Wireless Headphone - Safety

Discussion in 'Headphones, Earphones & Portable Music' started by paulie12, Dec 15, 2002.

  1. paulie12

    paulie12
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    Hi

    Just got myself a set of wireless headphone for a present. I really like them but I have a small concern. Are there any health issues? As it is using radio waves transmitted to the phones whilst on my head is it similar to using a mobile phone? As I wear them for long periods of time it just worries me.

    As they are only receiving the radio waves and not transmitting does this make it safer.

    Thanks in Advance.
     
  2. NicolasB

    NicolasB
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    There is no proven link between mobile phones and any health risk. Even if there is such a link that's because the phone itself is broadcasting a signal within a couple of centimetres of your brain that has to be powerful enough to reach a mobile phone mast anything up to a mile or two away. You're taking about standing several meters away from a radio source that is designed to have a maximum range of tens of meters. Simple inverse-square-law considerations should tell you that you don't have anything to worry about.

    Unless of course the aliens use the signal to control your brainwaves.
     
  3. Chris Muriel

    Chris Muriel
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    Simple inverse-square-law considerations should tell you that you don't have anything to worry about.

    Spot on! If only the public in general and particularly those complaining or protesting about local Cellphone masts would realise this .
    I have given up explaining this to various non-technical acquaintances & NIMBY types.
    (Yet I don't get complaints about my ham radio antennas - several of them transmitting at frequencies from 144 MHz up to 10 GHz on a 20 foot ploe emanating from a 30 foot mast).

    Chris Muriel (G3ZDM).
     
  4. NicolasB

    NicolasB
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    What's even funnier is just how much electromagnetic radiation at all frequencies people are constantly bathed in without their even realising. By comparison the radiation from a mobile phone mast is trivial.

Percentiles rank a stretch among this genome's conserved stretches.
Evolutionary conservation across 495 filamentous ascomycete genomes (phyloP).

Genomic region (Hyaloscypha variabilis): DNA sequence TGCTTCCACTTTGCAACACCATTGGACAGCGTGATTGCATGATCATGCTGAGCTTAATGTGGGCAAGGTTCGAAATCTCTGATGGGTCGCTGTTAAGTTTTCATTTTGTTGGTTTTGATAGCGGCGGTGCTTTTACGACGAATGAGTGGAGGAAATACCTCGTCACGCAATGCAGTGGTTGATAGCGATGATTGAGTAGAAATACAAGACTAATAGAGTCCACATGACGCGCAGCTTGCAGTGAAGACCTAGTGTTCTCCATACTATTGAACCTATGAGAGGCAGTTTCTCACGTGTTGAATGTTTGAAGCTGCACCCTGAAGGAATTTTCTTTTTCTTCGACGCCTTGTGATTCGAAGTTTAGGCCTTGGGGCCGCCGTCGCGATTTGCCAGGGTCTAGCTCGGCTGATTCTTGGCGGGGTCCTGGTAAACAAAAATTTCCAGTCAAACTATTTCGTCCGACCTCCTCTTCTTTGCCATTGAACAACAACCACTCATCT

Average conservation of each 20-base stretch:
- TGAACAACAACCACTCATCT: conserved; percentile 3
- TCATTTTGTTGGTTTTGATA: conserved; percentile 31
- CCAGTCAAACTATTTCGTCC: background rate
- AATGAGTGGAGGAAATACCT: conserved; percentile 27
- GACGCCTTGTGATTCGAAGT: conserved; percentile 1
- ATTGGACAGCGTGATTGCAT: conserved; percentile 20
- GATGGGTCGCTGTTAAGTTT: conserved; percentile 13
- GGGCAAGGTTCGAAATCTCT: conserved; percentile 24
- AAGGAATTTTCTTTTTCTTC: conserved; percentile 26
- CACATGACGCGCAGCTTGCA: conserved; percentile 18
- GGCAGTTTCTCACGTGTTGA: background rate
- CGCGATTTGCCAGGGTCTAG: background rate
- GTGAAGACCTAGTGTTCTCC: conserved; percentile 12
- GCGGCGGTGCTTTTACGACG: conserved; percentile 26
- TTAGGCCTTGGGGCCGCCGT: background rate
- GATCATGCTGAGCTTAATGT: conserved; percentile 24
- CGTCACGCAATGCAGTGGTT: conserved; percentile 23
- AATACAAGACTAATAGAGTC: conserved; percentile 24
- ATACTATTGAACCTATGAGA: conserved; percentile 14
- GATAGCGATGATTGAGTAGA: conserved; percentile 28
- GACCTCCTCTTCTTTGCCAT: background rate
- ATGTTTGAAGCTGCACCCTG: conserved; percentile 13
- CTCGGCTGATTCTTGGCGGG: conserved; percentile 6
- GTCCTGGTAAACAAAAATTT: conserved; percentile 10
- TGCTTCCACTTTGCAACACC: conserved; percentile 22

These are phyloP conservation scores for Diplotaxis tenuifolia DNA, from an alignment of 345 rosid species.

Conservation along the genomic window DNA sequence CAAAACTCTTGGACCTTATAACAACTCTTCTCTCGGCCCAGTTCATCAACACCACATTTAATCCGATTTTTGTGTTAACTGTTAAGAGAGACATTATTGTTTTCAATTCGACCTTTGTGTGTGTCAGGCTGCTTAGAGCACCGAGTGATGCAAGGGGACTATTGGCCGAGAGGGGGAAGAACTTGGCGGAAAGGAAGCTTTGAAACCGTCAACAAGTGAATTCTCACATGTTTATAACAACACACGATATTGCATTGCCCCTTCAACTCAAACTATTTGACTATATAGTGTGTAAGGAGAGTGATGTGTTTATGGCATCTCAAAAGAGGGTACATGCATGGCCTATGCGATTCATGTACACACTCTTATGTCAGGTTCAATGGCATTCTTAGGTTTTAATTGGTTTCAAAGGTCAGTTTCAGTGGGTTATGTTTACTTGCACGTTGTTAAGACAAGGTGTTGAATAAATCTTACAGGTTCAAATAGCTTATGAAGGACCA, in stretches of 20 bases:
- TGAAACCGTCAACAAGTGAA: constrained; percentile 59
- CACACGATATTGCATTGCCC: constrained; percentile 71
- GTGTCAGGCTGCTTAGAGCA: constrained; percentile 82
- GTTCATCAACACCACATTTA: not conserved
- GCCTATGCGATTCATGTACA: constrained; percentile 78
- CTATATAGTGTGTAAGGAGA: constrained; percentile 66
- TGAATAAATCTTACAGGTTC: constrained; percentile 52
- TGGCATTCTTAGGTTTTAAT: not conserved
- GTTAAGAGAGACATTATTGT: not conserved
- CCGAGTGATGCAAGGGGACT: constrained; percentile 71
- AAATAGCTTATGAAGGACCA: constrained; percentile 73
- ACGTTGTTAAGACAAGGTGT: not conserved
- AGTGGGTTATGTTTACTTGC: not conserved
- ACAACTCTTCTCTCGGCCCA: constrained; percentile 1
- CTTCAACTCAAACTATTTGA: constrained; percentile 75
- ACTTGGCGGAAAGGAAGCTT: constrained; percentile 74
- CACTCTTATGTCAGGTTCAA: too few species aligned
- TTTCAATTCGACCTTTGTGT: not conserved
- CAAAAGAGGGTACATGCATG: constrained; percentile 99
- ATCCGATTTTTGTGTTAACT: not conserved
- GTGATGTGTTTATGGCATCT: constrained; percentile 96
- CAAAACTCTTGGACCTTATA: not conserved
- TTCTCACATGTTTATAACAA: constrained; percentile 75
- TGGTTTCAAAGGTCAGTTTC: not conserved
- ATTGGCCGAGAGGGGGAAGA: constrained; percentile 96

Interesting fact: when you fly across the Atlantic you absorb about as much ionising radiation as you would having a chest X-ray.
     
  5. paulie12

    paulie12
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    Simple inverse-square-law considerations should tell you that you don't have anything to worry about.

    Oh right. Should have listened harder at school.

    Thanks for your answers. I was slightly concerned that I was in effect strapping two mobile phones to my head for several hours a day. And yes - not proven yet as you say. I just want to make sure I won't be the one to prove it.

    I shall listen in total reasurance from now on.

    Cheers

    Paul
     
  6. NicolasB

    NicolasB
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    I've possibly been a little too sarcastic in this thead. I hope no one has been offended, but if they have then I apologise....

    The inverse square law refers to the way that the intensity of a propagating wave (among other things) decreases with distance from the wave's source, assuming that the wave is spreading out in three dimensions. Intensity is defined as power per unit area (e.g. Watts per square meter). If you imagine sound or light or radio waves coming from a point and radiating outwards in all directions then the energy emitted at any one moment will occupy an expanding sphere. The surface area of the sphere is proportional to the square of its radius - the total area that the energy is spread out over is proportional to the square of the distance from the source. Thus the intensity of the signal falls off in proportion to the square of the distance from the source: twice as far away and the intensity divides by four, three times as far away and it divides by nine, four times as far away and it divides by sixteen, and so on. That means that if you go from a source that is one centimetre away from your head to one that is two metres away then the intensity of the radiation is reduced by a factor of 40,000. And the transmitter for wireless headphones is far less powerful than a mobile telephone anyway.
     
  7. sconepanman

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    The other major factor in mobile phone radiation (apart from distance to source) is frequency. Mobile phones operate near microwave frequency. The magnetron in a microwave oven spits out a 2.450GHz signal to get the water molecules in your food all hot and bothered. Mobile phones now operate in this range (1.8GHz for PCM systems like Orange). Of course, the power levels involved are of different orders (750W for an oven, 0.3W for a phone). Your cordless headphones are operating at ~100MHz or 0.1GHz and at power levels lower than a mobile phone.

    The other factor involved is exposure time, but again, I doubt that a lifetime of wearing a pair of wireless headphones will make any bit of difference to your mental health, although your personal image may suffer ;)

    PS And in answer to your question, yes it does make a difference that they are only receiving the signal, but only because the transmitter is further away from you (hopefully) than the receiver, along the lines of what NicholasB was saying about distance.
     

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